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A Picnic in a Cemetery and an Unexpected Gift August 18, 2013

Filed under: Death and loss,Food,Getting older,Outdoors — a.woman.aging @ 1:15 am

          Now who would think the cemetery would be such a social place, at least on this one lovely summer evening? I must tell you what happened when I needed a spot for a little picnic. I had an engagement that evening in a nearby city that was far enough away that it required I leave too early to eat at home. Not being one to go without dinner, I stopped on the way and got some take-out sushi and strawberries. I knew the route well and picturing every detail could not think of a single easy place to stop except the cemetery where a year or two ago in a spell of ‘end-of life’ preparation I had bought a plot and had a marble bench with our family name erected on it.

          I had only stopped by a couple of times since the bench was placed and that was to visit the grave of a young man who had become part of our family, I being his mother figure, and whose ashes my children and I buried there soon after I bought the plot. I had had my doubts about getting something there for my own remains as, being a municipal cemetery, it had that well-regulated somewhat bare look and the only plots available were down near a busy highway – the same one I traversed for several decades back and forth to work and still do for other reasons.

          The bench was nice and clean and I settled down with my picnic after paying my respects to our dear friend. Not another soul was in the whole place. Soon the sun which had been behind a cloud emerge. I had selected the plot because of a tiny locust tree I hoped would eventually grow large and beautiful and provide shade. At this point it was far from that and, furthermore, was struggling to stay alive. So, I had to retreat to the shade of a larger tree where my car was parked. I pulled out a folding chair and again set up my picnic.

          My thoughts wandered like a splashing waterfall over the gravestones and contours of the cemetery as I ate pondering the mysteries of death and the struggles and beauties of life. Soon I was startled by an old derelict car that pulled up right behind me; odd, very odd, in that entire large cemetery. A young man with baggy pants, a slouchy shirt, and earbuds hanging off his shoulders jumped out and began wandering seemingly aimlessly in and out of the nearby graves. As he turned and came straight back toward me I felt an instinctive flash of concern, nothing I could control, and wondered if I should leave. As he approached I asked him if he had family there.

          Indeed, the gravestone I had been staring at after moving into the shade and, furthermore, was thinking about – wondering who that person was and what her story was – was his grandmother, buried one year ago. Beside her with a small temporary marker was his grandfather,  just buried one month ago. And close by where he had been wandering were two high school friends of his. The young man began to tell me stories about his friends and especially his grandparents and how much he loved them.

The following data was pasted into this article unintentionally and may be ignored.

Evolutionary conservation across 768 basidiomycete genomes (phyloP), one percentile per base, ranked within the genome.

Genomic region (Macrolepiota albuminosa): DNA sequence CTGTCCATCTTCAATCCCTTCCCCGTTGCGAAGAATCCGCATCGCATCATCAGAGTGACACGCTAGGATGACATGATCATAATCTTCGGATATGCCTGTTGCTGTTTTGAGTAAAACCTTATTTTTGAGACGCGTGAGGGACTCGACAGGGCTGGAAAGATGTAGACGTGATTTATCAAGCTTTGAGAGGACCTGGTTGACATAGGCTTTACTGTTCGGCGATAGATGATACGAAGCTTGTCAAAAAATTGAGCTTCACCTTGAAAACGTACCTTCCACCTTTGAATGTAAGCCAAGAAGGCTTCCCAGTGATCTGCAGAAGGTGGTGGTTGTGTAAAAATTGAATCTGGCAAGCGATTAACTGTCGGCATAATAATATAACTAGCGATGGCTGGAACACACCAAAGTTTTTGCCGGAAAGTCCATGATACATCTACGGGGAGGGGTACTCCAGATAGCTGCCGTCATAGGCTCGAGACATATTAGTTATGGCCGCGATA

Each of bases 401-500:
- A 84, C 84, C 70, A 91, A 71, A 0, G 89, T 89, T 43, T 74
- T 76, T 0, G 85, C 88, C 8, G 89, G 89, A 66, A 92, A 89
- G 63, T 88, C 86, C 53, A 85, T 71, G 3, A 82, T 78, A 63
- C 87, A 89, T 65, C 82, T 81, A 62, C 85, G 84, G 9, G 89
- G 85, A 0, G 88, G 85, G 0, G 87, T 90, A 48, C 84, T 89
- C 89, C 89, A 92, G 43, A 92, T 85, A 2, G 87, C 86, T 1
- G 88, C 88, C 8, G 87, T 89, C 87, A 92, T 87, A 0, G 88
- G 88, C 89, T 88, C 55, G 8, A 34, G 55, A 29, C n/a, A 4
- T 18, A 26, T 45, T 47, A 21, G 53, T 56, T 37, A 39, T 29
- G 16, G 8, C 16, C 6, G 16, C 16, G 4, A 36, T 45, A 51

When he mentioned what the middle initial on his grandmother’s stone stood for, I asked if he knew of the famous African-American civil rights activist who had the same last name– long gone now. I knew her slightly decades ago and admired her as did everyone else in town. “Yes,” he said, “she was my great-aunt.”  Then, back to his grandmother, “You know my grandmother wanted to be buried here – she had looked at a lot of different cemeteries – because she wanted to be where the traffic flowed and friends were passing by from time to time. I drove her here once or twice so she could see it before she picked it out. She couldn’t drive.”

          We talked a little further about loss and sorrow and how his 22nd birthday that next day made his feelings all the more acute. He parted, flashing a sweet smile back to me as he went to his car. Just as he was getting in his car to leave, a woman about my age approached weaving through gravestones to reach me. From her name, she must have been of Scandinavian descent. Her father was buried there, she said, and she and her husband were going to be beside him. She said she came often and found it a comfort. Our conversation had melded into other things to talk about when I glanced at my watch and saw that I had to leave immediately or be late for my presentation.

          Maybe I will see her and the young man there again sometime. My heart was full when I left. I know I will be among friends when my turn comes to be in that ground.

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One Response to “A Picnic in a Cemetery and an Unexpected Gift”

  1. Kathleen Says:

    What a sweet cemetery adventure. Can you imagine…we are surrounded by people who are each and always having their experiences of loss and transition and becoming. It might be that our atmosphere is filled with these waves of human experience…thank you for sharing. I love the sense of serendipity…you being someone who doesn’t miss dinner, just looking for a picnic spot…and finding this…


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